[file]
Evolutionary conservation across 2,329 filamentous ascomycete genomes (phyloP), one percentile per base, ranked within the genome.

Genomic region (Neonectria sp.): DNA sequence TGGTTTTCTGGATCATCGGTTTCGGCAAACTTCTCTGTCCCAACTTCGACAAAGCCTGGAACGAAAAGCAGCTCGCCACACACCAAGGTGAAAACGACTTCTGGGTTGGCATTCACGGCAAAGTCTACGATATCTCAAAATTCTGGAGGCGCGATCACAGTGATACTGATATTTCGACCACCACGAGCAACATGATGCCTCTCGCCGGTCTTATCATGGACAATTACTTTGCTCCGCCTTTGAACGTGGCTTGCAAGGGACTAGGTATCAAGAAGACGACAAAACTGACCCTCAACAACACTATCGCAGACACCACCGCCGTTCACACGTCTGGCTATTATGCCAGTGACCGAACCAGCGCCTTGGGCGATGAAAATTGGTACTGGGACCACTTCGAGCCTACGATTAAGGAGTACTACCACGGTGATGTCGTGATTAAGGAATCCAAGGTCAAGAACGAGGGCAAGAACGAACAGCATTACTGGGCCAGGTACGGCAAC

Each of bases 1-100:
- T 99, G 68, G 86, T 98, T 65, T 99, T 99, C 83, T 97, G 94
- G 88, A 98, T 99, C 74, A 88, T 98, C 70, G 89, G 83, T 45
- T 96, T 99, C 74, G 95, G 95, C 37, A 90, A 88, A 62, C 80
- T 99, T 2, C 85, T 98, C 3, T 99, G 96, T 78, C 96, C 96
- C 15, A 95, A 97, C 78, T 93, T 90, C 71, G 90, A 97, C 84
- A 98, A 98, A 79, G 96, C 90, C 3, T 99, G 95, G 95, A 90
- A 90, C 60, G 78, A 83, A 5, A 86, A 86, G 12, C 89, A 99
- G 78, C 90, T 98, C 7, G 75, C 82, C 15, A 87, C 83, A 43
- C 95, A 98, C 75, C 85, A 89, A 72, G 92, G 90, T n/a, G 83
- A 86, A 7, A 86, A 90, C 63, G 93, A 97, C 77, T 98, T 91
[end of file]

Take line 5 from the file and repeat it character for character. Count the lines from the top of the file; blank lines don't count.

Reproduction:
- G 88, A 98, T 99, C 74, A 88, T 98, C 70, G 89, G 83, T 45